FROM Jamie Fly
Foreign Affairs and the Race to the White House On Monday, the last presidential debate of the 2012 campaign will center on foreign policy. A list of topics has been agreed upon, but with surprises cropping up in the world every day, we know that the rules for presidential debates are made to be broken. The latest point of contention is the deadly attack on the consulate in Benghazi. Republicans call President Obama a "weak leader." Democrats say Mitt Romney 's view of America's role in the world is "delusional." But, over all, are they really so different? Does Obama look more like George W. Bush than he might concede? Would Romney look a lot like Obama?
Obama Reverses Policy on Missile Shield NATO, the US and Russia should abandon "mistrust" and coordinate their efforts against international ballistic missiles. That's from NATO's new secretary general, just one day after President Obama pulled the plug on George Bush's plan for missile defense in Eastern Europe. Based on the latest intelligence about Iran's ballistic missile technology, the US will rely on missiles already deployed by the Navy on ships at sea. Defense Secretary Robert Gates and the Joint Chiefs of Staff are unanimously in support. Russia's Vladimir Putin called that "a right and brave decision," but it's produced heated controversy in the Czech Republic and Poland, not to mention Washington, DC. We hear about technology, national security and international politics.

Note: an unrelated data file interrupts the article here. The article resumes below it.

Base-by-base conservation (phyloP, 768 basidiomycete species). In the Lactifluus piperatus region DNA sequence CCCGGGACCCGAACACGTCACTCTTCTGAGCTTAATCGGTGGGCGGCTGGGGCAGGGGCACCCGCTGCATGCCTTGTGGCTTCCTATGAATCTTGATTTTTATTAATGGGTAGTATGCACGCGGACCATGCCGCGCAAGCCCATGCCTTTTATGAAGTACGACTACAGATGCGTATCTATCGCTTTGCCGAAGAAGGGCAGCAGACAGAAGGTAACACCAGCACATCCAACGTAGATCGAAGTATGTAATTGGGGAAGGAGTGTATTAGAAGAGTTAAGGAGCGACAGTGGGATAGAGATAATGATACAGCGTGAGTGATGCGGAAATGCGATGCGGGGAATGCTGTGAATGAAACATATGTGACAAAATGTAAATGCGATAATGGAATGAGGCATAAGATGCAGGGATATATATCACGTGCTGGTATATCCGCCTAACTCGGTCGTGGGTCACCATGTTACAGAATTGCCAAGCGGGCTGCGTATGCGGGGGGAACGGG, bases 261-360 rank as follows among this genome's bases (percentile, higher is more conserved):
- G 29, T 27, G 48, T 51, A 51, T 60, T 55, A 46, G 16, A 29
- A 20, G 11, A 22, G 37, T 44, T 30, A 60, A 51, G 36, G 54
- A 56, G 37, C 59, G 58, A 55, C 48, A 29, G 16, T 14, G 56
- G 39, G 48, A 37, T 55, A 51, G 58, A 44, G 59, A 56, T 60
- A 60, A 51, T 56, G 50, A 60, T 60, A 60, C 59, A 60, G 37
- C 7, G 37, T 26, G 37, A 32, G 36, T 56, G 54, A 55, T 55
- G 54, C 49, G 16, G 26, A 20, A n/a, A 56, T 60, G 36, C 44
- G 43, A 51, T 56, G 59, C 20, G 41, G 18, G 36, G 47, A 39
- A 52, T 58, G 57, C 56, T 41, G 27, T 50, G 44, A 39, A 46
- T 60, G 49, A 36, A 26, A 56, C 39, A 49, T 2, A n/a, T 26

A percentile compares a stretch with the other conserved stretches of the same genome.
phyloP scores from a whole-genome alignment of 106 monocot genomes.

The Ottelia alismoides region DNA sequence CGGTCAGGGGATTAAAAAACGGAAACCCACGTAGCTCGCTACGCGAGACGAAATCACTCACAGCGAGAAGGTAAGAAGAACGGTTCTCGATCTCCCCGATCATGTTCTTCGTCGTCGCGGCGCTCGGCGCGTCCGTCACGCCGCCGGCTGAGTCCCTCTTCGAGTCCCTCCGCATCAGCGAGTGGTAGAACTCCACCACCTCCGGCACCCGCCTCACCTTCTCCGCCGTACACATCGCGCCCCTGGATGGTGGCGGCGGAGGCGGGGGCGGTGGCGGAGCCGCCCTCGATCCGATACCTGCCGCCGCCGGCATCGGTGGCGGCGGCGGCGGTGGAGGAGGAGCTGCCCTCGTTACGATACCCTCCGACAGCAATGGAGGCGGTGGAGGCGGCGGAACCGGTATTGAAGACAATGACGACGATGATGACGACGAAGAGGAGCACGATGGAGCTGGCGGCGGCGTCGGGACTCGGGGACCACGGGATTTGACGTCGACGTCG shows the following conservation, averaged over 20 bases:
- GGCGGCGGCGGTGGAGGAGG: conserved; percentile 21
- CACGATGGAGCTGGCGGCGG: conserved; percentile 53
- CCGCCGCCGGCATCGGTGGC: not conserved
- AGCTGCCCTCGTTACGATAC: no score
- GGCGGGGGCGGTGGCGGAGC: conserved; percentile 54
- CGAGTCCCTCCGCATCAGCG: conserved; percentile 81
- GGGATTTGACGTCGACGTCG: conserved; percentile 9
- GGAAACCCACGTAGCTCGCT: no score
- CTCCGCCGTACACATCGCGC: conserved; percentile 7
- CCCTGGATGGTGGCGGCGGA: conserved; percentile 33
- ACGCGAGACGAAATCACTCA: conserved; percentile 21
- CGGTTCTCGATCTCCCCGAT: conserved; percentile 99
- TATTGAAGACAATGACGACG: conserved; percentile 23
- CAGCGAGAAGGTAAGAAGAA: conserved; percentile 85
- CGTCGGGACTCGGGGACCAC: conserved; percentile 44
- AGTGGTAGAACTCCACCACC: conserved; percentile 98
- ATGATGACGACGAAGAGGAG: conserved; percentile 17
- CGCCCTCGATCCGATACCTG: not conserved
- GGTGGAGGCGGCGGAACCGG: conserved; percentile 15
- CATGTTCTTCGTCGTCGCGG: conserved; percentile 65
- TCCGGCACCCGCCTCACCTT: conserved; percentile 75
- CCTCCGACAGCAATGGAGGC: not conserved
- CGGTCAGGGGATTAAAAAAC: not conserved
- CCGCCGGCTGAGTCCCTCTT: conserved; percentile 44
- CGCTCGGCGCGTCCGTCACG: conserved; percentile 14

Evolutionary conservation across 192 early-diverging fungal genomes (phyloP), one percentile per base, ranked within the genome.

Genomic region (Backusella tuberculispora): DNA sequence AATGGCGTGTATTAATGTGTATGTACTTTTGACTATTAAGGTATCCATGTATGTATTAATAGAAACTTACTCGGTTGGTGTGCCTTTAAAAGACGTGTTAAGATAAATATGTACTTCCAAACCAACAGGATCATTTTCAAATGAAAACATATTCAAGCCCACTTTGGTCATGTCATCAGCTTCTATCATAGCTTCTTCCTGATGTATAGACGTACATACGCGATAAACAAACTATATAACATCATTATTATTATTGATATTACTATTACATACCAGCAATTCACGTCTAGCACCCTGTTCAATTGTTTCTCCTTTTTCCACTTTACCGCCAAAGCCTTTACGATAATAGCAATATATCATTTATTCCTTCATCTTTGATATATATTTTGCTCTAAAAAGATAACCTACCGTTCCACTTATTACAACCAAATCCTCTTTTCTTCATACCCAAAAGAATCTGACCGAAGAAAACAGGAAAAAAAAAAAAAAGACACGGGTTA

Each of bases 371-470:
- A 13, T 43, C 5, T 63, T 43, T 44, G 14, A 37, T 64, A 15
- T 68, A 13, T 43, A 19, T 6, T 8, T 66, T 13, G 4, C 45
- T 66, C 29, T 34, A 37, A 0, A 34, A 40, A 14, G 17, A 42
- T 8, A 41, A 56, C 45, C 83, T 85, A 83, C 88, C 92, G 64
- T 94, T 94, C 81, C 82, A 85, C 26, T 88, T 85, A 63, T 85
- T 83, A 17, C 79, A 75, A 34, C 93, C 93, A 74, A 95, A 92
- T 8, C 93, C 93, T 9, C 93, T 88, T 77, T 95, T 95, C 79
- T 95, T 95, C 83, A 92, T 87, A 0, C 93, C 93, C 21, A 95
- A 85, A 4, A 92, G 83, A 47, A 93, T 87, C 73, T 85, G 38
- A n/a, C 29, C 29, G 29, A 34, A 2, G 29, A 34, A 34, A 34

Replacing Obamacare: Now you see it… now you don’t As the Senate deliberates replacing Obmacare, health coverage for millions of people is at stake. There've been no public hearings, and a draft measure won't be made public. Is the House version so unpopular that that Senate is hiding a version that looks much the same?
Who's to blame for the opioid crisis? Some of the lawyers who took on Big Tobacco are now going after Big Pharma. It’s all about the deadly epidemic of opioid use. Are the drug companies to blame? What about the users? Later, on today’s Talking Point: making sense of Britain’s upset election.
The longest US war: Will Trump send more troops to Afghanistan? The Trump White House is divided over the Pentagon's request for more troops in Afghanistan—where the US has been fighting for the past 16 years. Is there a formula -- either for "victory" or a political settlement? Is there an end in sight for America's longest war?